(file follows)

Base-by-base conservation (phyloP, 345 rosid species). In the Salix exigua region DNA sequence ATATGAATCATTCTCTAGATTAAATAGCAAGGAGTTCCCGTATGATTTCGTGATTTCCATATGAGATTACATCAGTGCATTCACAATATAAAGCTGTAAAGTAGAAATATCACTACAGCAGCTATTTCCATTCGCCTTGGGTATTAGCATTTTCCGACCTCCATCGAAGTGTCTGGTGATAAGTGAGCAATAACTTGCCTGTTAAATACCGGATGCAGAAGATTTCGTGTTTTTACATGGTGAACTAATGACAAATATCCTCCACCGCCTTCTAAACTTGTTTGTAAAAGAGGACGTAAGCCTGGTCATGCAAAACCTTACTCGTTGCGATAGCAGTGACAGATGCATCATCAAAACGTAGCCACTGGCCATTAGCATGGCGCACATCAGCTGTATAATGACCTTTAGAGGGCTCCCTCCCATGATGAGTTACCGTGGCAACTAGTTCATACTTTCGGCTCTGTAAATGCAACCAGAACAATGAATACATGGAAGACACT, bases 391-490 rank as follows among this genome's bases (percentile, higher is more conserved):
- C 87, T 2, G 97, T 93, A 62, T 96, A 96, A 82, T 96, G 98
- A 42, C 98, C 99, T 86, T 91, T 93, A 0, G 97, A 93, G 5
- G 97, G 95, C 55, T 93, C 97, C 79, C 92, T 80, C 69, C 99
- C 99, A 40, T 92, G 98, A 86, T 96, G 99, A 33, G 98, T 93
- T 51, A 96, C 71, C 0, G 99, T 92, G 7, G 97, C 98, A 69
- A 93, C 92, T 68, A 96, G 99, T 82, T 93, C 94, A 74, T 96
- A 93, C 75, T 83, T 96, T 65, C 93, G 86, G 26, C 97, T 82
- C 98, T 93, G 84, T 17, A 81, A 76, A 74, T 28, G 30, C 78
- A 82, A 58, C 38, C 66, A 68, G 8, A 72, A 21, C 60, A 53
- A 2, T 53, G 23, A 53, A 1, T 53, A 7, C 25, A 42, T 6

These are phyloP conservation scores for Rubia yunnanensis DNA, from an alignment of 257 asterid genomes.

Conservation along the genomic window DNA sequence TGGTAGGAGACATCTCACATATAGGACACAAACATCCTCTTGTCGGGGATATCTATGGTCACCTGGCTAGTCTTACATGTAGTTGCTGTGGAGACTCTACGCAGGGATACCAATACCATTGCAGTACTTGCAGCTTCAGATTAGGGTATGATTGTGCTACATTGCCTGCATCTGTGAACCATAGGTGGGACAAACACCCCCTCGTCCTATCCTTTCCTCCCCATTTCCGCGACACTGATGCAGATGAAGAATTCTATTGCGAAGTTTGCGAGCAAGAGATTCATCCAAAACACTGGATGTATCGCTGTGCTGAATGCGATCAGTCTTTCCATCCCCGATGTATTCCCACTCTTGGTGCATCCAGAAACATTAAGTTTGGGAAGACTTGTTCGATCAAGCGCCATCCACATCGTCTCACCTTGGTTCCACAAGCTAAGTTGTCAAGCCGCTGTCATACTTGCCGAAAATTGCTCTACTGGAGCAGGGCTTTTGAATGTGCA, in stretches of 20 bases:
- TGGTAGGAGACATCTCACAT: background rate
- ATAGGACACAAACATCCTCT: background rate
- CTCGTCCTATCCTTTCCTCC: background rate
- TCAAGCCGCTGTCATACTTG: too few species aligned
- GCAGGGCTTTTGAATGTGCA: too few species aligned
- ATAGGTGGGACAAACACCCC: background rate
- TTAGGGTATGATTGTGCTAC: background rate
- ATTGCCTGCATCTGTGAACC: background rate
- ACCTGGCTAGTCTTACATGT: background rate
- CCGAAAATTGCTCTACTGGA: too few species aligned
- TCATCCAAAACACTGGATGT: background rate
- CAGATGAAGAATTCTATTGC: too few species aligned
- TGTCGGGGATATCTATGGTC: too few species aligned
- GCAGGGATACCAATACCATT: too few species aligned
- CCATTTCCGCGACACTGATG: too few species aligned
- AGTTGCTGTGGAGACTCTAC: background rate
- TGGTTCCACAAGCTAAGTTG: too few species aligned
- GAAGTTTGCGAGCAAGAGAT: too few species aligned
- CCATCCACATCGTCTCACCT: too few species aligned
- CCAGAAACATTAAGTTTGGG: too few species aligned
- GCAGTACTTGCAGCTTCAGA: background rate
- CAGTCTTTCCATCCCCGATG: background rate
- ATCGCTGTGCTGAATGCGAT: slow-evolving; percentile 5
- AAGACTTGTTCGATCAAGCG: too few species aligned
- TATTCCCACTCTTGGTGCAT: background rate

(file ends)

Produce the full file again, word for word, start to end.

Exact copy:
Base-by-base conservation (phyloP, 345 rosid species). In the Salix exigua region DNA sequence ATATGAATCATTCTCTAGATTAAATAGCAAGGAGTTCCCGTATGATTTCGTGATTTCCATATGAGATTACATCAGTGCATTCACAATATAAAGCTGTAAAGTAGAAATATCACTACAGCAGCTATTTCCATTCGCCTTGGGTATTAGCATTTTCCGACCTCCATCGAAGTGTCTGGTGATAAGTGAGCAATAACTTGCCTGTTAAATACCGGATGCAGAAGATTTCGTGTTTTTACATGGTGAACTAATGACAAATATCCTCCACCGCCTTCTAAACTTGTTTGTAAAAGAGGACGTAAGCCTGGTCATGCAAAACCTTACTCGTTGCGATAGCAGTGACAGATGCATCATCAAAACGTAGCCACTGGCCATTAGCATGGCGCACATCAGCTGTATAATGACCTTTAGAGGGCTCCCTCCCATGATGAGTTACCGTGGCAACTAGTTCATACTTTCGGCTCTGTAAATGCAACCAGAACAATGAATACATGGAAGACACT, bases 391-490 rank as follows among this genome's bases (percentile, higher is more conserved):
- C 87, T 2, G 97, T 93, A 62, T 96, A 96, A 82, T 96, G 98
- A 42, C 98, C 99, T 86, T 91, T 93, A 0, G 97, A 93, G 5
- G 97, G 95, C 55, T 93, C 97, C 79, C 92, T 80, C 69, C 99
- C 99, A 40, T 92, G 98, A 86, T 96, G 99, A 33, G 98, T 93
- T 51, A 96, C 71, C 0, G 99, T 92, G 7, G 97, C 98, A 69
- A 93, C 92, T 68, A 96, G 99, T 82, T 93, C 94, A 74, T 96
- A 93, C 75, T 83, T 96, T 65, C 93, G 86, G 26, C 97, T 82
- C 98, T 93, G 84, T 17, A 81, A 76, A 74, T 28, G 30, C 78
- A 82, A 58, C 38, C 66, A 68, G 8, A 72, A 21, C 60, A 53
- A 2, T 53, G 23, A 53, A 1, T 53, A 7, C 25, A 42, T 6

These are phyloP conservation scores for Rubia yunnanensis DNA, from an alignment of 257 asterid genomes.

Conservation along the genomic window DNA sequence TGGTAGGAGACATCTCACATATAGGACACAAACATCCTCTTGTCGGGGATATCTATGGTCACCTGGCTAGTCTTACATGTAGTTGCTGTGGAGACTCTACGCAGGGATACCAATACCATTGCAGTACTTGCAGCTTCAGATTAGGGTATGATTGTGCTACATTGCCTGCATCTGTGAACCATAGGTGGGACAAACACCCCCTCGTCCTATCCTTTCCTCCCCATTTCCGCGACACTGATGCAGATGAAGAATTCTATTGCGAAGTTTGCGAGCAAGAGATTCATCCAAAACACTGGATGTATCGCTGTGCTGAATGCGATCAGTCTTTCCATCCCCGATGTATTCCCACTCTTGGTGCATCCAGAAACATTAAGTTTGGGAAGACTTGTTCGATCAAGCGCCATCCACATCGTCTCACCTTGGTTCCACAAGCTAAGTTGTCAAGCCGCTGTCATACTTGCCGAAAATTGCTCTACTGGAGCAGGGCTTTTGAATGTGCA, in stretches of 20 bases:
- TGGTAGGAGACATCTCACAT: background rate
- ATAGGACACAAACATCCTCT: background rate
- CTCGTCCTATCCTTTCCTCC: background rate
- TCAAGCCGCTGTCATACTTG: too few species aligned
- GCAGGGCTTTTGAATGTGCA: too few species aligned
- ATAGGTGGGACAAACACCCC: background rate
- TTAGGGTATGATTGTGCTAC: background rate
- ATTGCCTGCATCTGTGAACC: background rate
- ACCTGGCTAGTCTTACATGT: background rate
- CCGAAAATTGCTCTACTGGA: too few species aligned
- TCATCCAAAACACTGGATGT: background rate
- CAGATGAAGAATTCTATTGC: too few species aligned
- TGTCGGGGATATCTATGGTC: too few species aligned
- GCAGGGATACCAATACCATT: too few species aligned
- CCATTTCCGCGACACTGATG: too few species aligned
- AGTTGCTGTGGAGACTCTAC: background rate
- TGGTTCCACAAGCTAAGTTG: too few species aligned
- GAAGTTTGCGAGCAAGAGAT: too few species aligned
- CCATCCACATCGTCTCACCT: too few species aligned
- CCAGAAACATTAAGTTTGGG: too few species aligned
- GCAGTACTTGCAGCTTCAGA: background rate
- CAGTCTTTCCATCCCCGATG: background rate
- ATCGCTGTGCTGAATGCGAT: slow-evolving; percentile 5
- AAGACTTGTTCGATCAAGCG: too few species aligned
- TATTCCCACTCTTGGTGCAT: background rate